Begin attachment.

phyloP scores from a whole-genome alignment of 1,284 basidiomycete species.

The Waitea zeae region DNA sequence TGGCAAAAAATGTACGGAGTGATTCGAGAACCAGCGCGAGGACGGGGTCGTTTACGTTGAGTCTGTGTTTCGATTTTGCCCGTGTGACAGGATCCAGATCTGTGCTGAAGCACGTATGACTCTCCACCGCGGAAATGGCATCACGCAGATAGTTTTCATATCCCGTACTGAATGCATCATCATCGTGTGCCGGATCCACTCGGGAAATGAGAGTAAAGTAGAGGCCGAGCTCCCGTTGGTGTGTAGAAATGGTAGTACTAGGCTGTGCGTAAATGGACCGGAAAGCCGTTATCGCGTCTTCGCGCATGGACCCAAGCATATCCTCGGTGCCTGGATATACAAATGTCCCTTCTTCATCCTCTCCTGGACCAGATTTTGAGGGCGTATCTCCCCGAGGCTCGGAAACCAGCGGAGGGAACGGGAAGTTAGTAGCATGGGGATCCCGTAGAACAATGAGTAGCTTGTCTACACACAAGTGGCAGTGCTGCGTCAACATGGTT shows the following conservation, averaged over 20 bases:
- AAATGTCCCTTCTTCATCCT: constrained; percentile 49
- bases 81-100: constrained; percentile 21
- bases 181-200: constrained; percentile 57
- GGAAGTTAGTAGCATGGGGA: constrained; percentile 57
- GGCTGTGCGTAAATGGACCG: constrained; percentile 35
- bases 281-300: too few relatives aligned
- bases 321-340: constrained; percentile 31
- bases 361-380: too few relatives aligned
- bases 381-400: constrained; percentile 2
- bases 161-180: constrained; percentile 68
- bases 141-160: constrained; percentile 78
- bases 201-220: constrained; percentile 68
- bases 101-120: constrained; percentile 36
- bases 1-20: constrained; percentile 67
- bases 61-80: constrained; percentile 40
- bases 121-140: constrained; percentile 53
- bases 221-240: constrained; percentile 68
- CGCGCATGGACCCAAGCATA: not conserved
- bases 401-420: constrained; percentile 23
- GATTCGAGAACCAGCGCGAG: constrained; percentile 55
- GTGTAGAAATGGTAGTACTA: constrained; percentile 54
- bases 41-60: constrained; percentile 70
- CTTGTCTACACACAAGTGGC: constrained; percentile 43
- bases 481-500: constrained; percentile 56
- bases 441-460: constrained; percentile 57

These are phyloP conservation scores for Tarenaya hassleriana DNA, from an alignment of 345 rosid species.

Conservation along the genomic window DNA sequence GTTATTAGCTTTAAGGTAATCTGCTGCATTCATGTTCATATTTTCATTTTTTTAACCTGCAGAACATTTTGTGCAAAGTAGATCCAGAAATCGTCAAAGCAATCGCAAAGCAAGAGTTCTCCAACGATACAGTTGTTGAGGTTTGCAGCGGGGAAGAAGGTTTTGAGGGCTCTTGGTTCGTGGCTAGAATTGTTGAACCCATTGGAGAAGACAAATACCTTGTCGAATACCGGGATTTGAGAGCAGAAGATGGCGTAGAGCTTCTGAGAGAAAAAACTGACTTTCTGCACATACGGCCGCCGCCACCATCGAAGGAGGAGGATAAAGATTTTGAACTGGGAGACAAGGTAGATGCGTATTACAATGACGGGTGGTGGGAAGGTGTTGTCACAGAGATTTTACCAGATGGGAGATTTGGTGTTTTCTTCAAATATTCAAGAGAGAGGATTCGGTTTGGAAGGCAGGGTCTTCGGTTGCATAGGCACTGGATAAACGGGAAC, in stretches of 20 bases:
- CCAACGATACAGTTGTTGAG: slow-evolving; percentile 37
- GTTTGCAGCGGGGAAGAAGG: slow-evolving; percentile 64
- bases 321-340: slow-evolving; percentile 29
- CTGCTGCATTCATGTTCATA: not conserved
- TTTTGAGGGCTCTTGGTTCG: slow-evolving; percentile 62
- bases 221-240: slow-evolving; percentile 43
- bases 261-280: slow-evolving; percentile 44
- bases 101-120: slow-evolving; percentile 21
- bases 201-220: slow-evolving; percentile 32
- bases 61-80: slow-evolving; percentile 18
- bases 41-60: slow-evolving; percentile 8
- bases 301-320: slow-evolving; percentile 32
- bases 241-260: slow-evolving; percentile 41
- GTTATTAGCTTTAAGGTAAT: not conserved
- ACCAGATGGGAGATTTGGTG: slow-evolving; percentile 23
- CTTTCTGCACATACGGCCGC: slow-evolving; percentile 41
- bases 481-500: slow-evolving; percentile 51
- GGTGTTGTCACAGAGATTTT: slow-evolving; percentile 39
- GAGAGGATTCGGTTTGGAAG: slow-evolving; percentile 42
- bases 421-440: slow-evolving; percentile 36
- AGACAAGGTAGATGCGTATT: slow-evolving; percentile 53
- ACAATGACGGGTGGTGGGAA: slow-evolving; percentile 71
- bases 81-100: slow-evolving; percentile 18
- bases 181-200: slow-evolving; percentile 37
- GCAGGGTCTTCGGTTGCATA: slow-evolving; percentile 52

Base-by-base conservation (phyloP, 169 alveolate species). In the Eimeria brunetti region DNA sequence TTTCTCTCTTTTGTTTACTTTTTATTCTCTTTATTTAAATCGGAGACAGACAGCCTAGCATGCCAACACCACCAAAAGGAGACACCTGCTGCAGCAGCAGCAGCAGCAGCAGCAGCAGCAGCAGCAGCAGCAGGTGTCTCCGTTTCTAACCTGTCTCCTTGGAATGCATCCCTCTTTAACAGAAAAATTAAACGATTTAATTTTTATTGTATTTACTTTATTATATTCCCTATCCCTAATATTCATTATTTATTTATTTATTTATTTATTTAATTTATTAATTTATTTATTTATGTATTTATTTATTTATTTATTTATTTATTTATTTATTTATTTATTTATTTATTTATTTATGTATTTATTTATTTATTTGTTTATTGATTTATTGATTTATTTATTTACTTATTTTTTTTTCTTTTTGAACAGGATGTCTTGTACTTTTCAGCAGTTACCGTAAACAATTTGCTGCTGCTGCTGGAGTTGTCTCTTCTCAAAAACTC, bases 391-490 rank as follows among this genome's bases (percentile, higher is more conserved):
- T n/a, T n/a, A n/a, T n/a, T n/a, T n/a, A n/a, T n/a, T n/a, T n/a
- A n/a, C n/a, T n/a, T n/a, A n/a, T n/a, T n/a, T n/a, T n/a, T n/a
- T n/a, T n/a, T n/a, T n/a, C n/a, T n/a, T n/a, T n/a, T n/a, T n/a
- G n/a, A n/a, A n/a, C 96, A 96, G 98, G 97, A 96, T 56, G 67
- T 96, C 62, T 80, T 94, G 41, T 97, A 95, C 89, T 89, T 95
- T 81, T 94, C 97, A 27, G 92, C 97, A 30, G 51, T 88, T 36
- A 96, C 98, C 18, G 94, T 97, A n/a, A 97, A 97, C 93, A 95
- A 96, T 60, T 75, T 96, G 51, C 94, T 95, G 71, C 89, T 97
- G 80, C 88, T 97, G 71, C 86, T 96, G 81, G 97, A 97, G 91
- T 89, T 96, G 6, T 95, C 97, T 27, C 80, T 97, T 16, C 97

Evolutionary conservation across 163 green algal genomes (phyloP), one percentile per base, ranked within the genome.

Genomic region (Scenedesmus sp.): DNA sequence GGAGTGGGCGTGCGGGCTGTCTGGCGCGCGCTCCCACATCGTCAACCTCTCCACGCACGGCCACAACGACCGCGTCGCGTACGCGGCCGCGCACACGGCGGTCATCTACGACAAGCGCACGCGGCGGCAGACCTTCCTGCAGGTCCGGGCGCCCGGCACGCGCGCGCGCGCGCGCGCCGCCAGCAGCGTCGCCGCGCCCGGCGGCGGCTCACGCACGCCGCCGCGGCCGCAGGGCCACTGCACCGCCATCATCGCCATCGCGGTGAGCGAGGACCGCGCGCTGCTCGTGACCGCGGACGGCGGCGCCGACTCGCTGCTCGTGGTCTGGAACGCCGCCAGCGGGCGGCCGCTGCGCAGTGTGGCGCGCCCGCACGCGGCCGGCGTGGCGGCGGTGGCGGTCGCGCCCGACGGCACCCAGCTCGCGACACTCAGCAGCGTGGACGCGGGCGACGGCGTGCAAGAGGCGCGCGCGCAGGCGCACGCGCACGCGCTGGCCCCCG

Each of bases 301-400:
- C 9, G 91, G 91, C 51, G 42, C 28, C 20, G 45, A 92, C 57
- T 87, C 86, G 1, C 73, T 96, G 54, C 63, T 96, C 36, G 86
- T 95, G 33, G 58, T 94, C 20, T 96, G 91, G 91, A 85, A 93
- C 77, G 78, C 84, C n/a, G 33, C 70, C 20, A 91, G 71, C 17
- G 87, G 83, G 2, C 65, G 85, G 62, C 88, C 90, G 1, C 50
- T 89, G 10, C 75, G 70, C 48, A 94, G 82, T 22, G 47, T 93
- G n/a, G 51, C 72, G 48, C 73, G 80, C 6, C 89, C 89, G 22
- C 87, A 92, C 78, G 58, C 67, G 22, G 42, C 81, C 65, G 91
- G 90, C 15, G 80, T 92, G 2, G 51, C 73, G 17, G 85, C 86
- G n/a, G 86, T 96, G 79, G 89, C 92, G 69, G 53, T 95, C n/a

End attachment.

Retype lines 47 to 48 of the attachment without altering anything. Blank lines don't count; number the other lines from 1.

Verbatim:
- GGTGTTGTCACAGAGATTTT: slow-evolving; percentile 39
- GAGAGGATTCGGTTTGGAAG: slow-evolving; percentile 42